The House on Highfield Lane

Review of:
The House on Highfield Lane by Andy Joel

If you’d like to see the other games reviewed this year, head to the main page.

Look, it’s probably to my detriment but if you point me at a haunted puzzle house, I’m there. Any which way you fall on the horror/puzzle spectrum ought to be entertaining.

The introduction of The House on Highfield Lane was promising - a genre-staple growing anxiety from “I definitely won’t go in that spooky house”, to “Okay, maybe I’ll go close just for this one thing”, to “Ah nuts, I have to go into the spooky house”. Fantastic! I liked Andy Joel’s writing here.

Once inside the house, the game expectedly pulls the rug from under you and you’re trapped. From there I expected a bit of exploration and clever puzzles, but the rest of my experience was just… flat.

It occurred to me late at night that The House on Highfield Lane wasn’t a haunted house. It was the ghost of a haunted house. Less substantial. Somewhat detached. But nevertheless reminded you of a haunted house.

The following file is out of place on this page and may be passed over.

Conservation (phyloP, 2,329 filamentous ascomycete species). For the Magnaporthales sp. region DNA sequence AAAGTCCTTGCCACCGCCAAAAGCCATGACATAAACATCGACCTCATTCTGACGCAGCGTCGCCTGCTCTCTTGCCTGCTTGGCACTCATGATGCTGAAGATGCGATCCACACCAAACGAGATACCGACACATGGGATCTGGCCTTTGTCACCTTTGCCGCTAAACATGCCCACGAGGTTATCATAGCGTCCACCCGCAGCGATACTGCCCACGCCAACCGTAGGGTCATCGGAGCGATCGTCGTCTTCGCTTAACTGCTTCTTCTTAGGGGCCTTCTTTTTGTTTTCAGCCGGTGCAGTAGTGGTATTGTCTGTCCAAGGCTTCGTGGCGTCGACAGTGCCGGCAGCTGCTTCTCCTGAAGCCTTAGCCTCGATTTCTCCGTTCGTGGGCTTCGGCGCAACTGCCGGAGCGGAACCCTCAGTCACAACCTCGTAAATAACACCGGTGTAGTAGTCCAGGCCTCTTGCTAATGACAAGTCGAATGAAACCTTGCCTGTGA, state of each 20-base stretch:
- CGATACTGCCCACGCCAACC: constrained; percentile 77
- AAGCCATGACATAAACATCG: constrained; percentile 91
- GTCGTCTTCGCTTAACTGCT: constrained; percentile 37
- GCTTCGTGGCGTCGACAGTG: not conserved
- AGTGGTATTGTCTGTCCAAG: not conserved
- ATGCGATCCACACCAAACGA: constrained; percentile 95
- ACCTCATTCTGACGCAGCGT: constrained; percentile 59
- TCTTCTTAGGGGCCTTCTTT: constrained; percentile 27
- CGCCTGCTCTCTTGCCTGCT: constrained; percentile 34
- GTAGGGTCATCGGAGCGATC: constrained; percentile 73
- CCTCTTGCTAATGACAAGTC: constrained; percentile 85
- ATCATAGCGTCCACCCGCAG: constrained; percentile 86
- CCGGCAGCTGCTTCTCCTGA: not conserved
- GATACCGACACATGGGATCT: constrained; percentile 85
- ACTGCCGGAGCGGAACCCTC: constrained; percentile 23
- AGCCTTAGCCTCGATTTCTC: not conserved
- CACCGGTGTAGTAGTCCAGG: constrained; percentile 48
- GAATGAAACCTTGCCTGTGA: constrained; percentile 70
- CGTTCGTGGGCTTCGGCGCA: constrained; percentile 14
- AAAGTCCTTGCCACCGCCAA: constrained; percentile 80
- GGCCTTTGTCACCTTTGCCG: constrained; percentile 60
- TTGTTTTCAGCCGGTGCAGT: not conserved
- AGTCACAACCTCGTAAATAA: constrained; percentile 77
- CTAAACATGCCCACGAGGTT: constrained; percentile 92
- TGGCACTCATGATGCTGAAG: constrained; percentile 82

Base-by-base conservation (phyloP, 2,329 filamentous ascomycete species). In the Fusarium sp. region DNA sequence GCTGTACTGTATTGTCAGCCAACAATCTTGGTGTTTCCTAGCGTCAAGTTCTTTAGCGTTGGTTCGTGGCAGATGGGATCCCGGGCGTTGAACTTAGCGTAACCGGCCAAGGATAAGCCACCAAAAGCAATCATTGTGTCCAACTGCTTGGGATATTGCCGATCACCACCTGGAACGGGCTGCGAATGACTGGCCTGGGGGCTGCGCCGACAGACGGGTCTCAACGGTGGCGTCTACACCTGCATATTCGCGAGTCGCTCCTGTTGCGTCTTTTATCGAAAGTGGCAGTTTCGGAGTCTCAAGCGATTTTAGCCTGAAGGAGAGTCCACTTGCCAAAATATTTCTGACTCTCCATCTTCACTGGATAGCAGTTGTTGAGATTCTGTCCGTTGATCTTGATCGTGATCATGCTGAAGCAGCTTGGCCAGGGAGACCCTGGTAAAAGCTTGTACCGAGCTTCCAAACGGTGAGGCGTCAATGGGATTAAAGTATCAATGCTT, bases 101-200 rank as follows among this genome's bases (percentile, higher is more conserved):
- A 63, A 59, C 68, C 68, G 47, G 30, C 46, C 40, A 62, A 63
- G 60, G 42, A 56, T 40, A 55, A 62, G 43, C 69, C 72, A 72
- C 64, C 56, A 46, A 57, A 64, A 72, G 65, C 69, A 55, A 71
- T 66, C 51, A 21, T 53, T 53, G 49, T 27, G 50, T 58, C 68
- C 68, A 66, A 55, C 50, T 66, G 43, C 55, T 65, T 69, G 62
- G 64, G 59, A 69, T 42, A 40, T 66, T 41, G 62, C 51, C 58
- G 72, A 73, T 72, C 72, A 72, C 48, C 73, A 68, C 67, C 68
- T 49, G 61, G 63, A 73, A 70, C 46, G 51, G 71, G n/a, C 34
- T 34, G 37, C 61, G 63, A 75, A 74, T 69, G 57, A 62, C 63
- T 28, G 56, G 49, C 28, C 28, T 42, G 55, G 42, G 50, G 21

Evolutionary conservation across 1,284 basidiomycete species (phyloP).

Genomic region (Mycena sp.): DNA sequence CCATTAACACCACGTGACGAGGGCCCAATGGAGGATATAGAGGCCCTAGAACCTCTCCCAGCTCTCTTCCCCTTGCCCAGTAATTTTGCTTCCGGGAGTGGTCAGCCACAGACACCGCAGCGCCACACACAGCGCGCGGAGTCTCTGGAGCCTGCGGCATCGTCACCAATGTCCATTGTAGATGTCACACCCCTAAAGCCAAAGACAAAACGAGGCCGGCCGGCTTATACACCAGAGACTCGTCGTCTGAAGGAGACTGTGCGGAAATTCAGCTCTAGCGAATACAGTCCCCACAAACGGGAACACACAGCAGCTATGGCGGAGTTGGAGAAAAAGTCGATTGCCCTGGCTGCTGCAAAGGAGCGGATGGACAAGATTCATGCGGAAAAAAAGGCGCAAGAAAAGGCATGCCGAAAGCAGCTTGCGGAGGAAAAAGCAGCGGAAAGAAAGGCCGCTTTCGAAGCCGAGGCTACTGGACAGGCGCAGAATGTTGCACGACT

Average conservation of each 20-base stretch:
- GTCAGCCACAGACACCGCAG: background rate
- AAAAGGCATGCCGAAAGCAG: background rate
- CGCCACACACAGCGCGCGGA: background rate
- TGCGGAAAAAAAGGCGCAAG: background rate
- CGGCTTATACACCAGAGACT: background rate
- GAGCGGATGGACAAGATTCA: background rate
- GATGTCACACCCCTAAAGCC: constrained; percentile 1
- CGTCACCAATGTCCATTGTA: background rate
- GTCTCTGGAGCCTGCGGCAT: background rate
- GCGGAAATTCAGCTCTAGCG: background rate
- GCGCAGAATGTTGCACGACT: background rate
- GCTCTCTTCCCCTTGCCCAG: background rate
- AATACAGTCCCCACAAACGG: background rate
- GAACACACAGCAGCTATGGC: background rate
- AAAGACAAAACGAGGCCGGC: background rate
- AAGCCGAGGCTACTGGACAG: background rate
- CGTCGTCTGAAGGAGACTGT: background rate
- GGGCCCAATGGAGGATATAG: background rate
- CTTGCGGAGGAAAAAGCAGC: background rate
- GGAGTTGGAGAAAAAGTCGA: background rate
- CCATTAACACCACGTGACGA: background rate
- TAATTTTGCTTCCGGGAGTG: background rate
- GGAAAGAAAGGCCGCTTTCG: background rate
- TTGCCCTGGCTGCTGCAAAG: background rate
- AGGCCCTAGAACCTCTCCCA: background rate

The writing felt competent and occasionally evocative, but always felt one step removed. After I was in the house, I didn’t feel lead anywhere. I didn’t get a sense of the house or the previous occupants. It felt like a collection of rooms rather than a house. Most of the horror faded away for me.

In another sense the author lost me. In all my wandering around, I felt like I had no handle on any puzzles. I had found a few because the artifice of puzzle can be obvious, but they were all dead ends. I knew I was missing items but I wasn’t sure why I needed to solve any particular puzzle I came across. The observatory, for example, had some mechanism to align the telescope. To what, I wasn’t sure. Why? Also unsure. My progress with that puzzle was laborious and the game wouldn’t meet me halfway. So I wandered the house again.

I’m not ashamed to reach for a walkthrough. The clues come as InvisiClue-style hints that you can delve deeper into to be spoiled more. Each section has a heading. None of the headings made sense to me, except in the abstract. The walkthrough seemed full of things I couldn’t find or didn’t see any reason to chase down.

Overall, the game had promise but I think it needed a tighter experience. It needed fewer rooms with more stuff to do in each. It needed an ergonomic polish before publication.

I didn’t finish it. I just grew so detached from it that I played another game.

That said, I hope to see more from the author, but perhaps after tightening up their next game with a big editorial knife you could chase someone through corridors with.